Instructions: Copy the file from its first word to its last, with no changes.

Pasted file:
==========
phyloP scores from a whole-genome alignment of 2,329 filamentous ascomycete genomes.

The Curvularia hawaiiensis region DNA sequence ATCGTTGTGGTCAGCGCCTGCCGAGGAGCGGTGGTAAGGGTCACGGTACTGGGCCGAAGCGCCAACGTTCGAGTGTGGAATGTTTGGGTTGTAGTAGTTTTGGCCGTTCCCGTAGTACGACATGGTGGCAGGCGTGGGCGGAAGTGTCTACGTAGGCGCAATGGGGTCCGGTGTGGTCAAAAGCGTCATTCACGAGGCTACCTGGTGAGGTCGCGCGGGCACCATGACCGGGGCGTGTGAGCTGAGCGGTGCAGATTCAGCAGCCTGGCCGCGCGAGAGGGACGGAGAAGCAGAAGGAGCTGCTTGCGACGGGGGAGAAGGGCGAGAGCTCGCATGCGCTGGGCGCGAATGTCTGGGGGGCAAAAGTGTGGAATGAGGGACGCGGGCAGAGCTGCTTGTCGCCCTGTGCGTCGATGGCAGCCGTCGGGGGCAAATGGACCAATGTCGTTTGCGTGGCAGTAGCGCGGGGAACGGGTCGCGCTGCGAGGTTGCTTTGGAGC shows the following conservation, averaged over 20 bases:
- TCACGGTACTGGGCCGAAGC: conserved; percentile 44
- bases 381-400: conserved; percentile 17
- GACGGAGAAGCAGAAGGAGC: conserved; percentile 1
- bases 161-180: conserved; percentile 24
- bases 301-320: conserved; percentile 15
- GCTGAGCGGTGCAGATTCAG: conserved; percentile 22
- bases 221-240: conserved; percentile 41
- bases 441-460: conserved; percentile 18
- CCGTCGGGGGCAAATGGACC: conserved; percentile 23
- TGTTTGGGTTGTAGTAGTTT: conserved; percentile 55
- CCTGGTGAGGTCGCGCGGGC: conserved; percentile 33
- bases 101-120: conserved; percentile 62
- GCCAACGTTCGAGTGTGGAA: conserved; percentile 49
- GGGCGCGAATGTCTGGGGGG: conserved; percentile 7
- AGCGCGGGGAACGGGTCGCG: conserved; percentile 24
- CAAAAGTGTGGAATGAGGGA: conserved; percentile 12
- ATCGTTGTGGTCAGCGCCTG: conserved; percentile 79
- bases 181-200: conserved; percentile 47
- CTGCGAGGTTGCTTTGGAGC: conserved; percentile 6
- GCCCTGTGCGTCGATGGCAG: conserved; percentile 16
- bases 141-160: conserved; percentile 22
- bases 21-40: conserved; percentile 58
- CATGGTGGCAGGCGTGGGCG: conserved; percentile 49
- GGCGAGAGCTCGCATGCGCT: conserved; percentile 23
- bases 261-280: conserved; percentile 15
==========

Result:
phyloP scores from a whole-genome alignment of 2,329 filamentous ascomycete genomes.

The Curvularia hawaiiensis region DNA sequence ATCGTTGTGGTCAGCGCCTGCCGAGGAGCGGTGGTAAGGGTCACGGTACTGGGCCGAAGCGCCAACGTTCGAGTGTGGAATGTTTGGGTTGTAGTAGTTTTGGCCGTTCCCGTAGTACGACATGGTGGCAGGCGTGGGCGGAAGTGTCTACGTAGGCGCAATGGGGTCCGGTGTGGTCAAAAGCGTCATTCACGAGGCTACCTGGTGAGGTCGCGCGGGCACCATGACCGGGGCGTGTGAGCTGAGCGGTGCAGATTCAGCAGCCTGGCCGCGCGAGAGGGACGGAGAAGCAGAAGGAGCTGCTTGCGACGGGGGAGAAGGGCGAGAGCTCGCATGCGCTGGGCGCGAATGTCTGGGGGGCAAAAGTGTGGAATGAGGGACGCGGGCAGAGCTGCTTGTCGCCCTGTGCGTCGATGGCAGCCGTCGGGGGCAAATGGACCAATGTCGTTTGCGTGGCAGTAGCGCGGGGAACGGGTCGCGCTGCGAGGTTGCTTTGGAGC shows the following conservation, averaged over 20 bases:
- TCACGGTACTGGGCCGAAGC: conserved; percentile 44
- bases 381-400: conserved; percentile 17
- GACGGAGAAGCAGAAGGAGC: conserved; percentile 1
- bases 161-180: conserved; percentile 24
- bases 301-320: conserved; percentile 15
- GCTGAGCGGTGCAGATTCAG: conserved; percentile 22
- bases 221-240: conserved; percentile 41
- bases 441-460: conserved; percentile 18
- CCGTCGGGGGCAAATGGACC: conserved; percentile 23
- TGTTTGGGTTGTAGTAGTTT: conserved; percentile 55
- CCTGGTGAGGTCGCGCGGGC: conserved; percentile 33
- bases 101-120: conserved; percentile 62
- GCCAACGTTCGAGTGTGGAA: conserved; percentile 49
- GGGCGCGAATGTCTGGGGGG: conserved; percentile 7
- AGCGCGGGGAACGGGTCGCG: conserved; percentile 24
- CAAAAGTGTGGAATGAGGGA: conserved; percentile 12
- ATCGTTGTGGTCAGCGCCTG: conserved; percentile 79
- bases 181-200: conserved; percentile 47
- CTGCGAGGTTGCTTTGGAGC: conserved; percentile 6
- GCCCTGTGCGTCGATGGCAG: conserved; percentile 16
- bases 141-160: conserved; percentile 22
- bases 21-40: conserved; percentile 58
- CATGGTGGCAGGCGTGGGCG: conserved; percentile 49
- GGCGAGAGCTCGCATGCGCT: conserved; percentile 23
- bases 261-280: conserved; percentile 15